PUNJAB had met 78pc (13m acres) of its 16.5m-acre annual wheat-sowing target at the end of November. While the sowing was 3pc lower than it was last November, officials hope that the full target will be achieved in a couple of weeks.
Interestingly, Punjab has not been very enthusiastic about the sowing target given the massive wheat stocks that the country is carrying. But it does not want to miss its revised acreage target anyway. The federal government had fixed a target of 17.2m acres for Punjab, but the province spared 700,000 acres for what it calls crop-diversification efforts.
Punjab is also taking liberty with federal targets for a number of reasons. One reason is the impact of the agricultural subsidy package, which includes support for DAP fertiliser and certified-seed distribution. Other major reasons include favourable weather and the level of current stocks.
All these factors should improve the crop’s yield and neutralise the impact of the 700,000 acres that have been diverted to other better paying crops, the province believes.
Punjab is taking liberty with federal targets for a number of reasons. One is the impact of the agricultural subsidy package, which includes support for DAP and certified-seed distribution. Other major reasons include favourable weather and the level of current stocks
Punjab thinks that the agricultural subsidy package currently under implementation provides some financial relief to growers. This relief is bound to translate into better investment for the next wheat crop. Wheat, an easy crop that still gets relatively better yields and pays reasonably well, is expected to attract more investment.
Along with direct cash support of Rs5,000 per acre for growers, the package will also provide a subsidy of Rs500 per DAP bag. DAP off-take in October had reached an exceptional 489,000 bags, against the target of 169,000 bags. Sales in November, which are still being compiled, are expected to be in the same region. In fact, market forces have pushed DAP prices further down by Rs200 per bag .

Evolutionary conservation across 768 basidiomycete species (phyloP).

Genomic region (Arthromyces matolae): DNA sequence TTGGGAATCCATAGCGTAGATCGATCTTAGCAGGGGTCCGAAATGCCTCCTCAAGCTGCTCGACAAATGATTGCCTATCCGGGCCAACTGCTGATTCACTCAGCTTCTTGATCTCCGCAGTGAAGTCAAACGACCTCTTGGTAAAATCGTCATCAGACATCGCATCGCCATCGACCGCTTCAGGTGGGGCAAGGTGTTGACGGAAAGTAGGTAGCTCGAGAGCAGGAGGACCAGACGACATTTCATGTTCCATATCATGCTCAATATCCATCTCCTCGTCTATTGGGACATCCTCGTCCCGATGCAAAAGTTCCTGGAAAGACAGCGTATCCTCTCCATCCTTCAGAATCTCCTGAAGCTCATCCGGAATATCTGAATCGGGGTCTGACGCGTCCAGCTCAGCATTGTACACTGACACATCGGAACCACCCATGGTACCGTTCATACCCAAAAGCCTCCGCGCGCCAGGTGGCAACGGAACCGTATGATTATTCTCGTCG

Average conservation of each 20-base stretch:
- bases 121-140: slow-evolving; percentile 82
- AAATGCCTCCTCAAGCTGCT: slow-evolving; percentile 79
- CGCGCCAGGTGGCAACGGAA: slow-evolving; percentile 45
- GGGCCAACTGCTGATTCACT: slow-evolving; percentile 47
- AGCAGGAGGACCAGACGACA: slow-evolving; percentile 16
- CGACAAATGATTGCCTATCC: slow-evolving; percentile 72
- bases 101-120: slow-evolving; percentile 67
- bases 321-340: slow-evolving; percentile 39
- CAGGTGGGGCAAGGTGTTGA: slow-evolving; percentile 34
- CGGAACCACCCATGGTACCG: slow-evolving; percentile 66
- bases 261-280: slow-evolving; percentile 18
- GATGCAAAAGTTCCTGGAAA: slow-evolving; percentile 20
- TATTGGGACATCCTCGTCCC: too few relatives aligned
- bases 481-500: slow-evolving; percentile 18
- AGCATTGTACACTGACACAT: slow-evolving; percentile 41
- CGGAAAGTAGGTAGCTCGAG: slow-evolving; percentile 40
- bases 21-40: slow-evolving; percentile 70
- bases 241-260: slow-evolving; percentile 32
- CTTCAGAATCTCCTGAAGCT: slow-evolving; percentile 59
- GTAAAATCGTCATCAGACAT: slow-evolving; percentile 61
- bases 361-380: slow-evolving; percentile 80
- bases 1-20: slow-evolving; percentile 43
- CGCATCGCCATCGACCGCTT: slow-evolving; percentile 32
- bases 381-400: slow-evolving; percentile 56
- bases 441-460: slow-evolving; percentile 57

From the pre-season price of Rs3,900, DAP has now come down to Rs3,200 per bag — a differential of Rs700 against the official estimate of Rs3,400 for each bag. DAP inventories had built up last season as the fertiliser was imported liberally and sales had stayed down.
The problem with the fertiliser is that if it is not sold at the time of sowing, it becomes a dead investment for importers. Therefore, Punjab’s agriculture bureaucracy thinks that the wheat crop has better chances of success this season.
Apart from that, the weather has also stayed ideal for seed germination. Temperatures in the province are ranging between 15 degrees Celsius to the high 20s, generating hopes for better germination of the crop.
Adding to the hopes for better germination is the fact that Punjab has distributed 100,000 bags of certified seed for free in 23,800 villages in the province, with one farmer in each village getting four bags. The seed’s yield potential is considered to be around 80 maunds per acre, against the provincial average of just under 30 maunds.
On the basis of these factors, the provincial agriculture department hopes that the target of 19.5m tonnes will be achieved despite the lowering of the crop’s acreage.
Officials think that maintaining the wheat support price at Rs1,300 per maund would not impact the crop’s size either, as the farmers are getting relief from multiple sources this season. Diesel prices are also down, making running tube-wells a bit easier for farmers.
Ample availability of water during the early rabi season and the province’s decision to transfer water shortages (if any) to the end of the season should restrict the use of tube-wells and further cut the growers’ cost of production.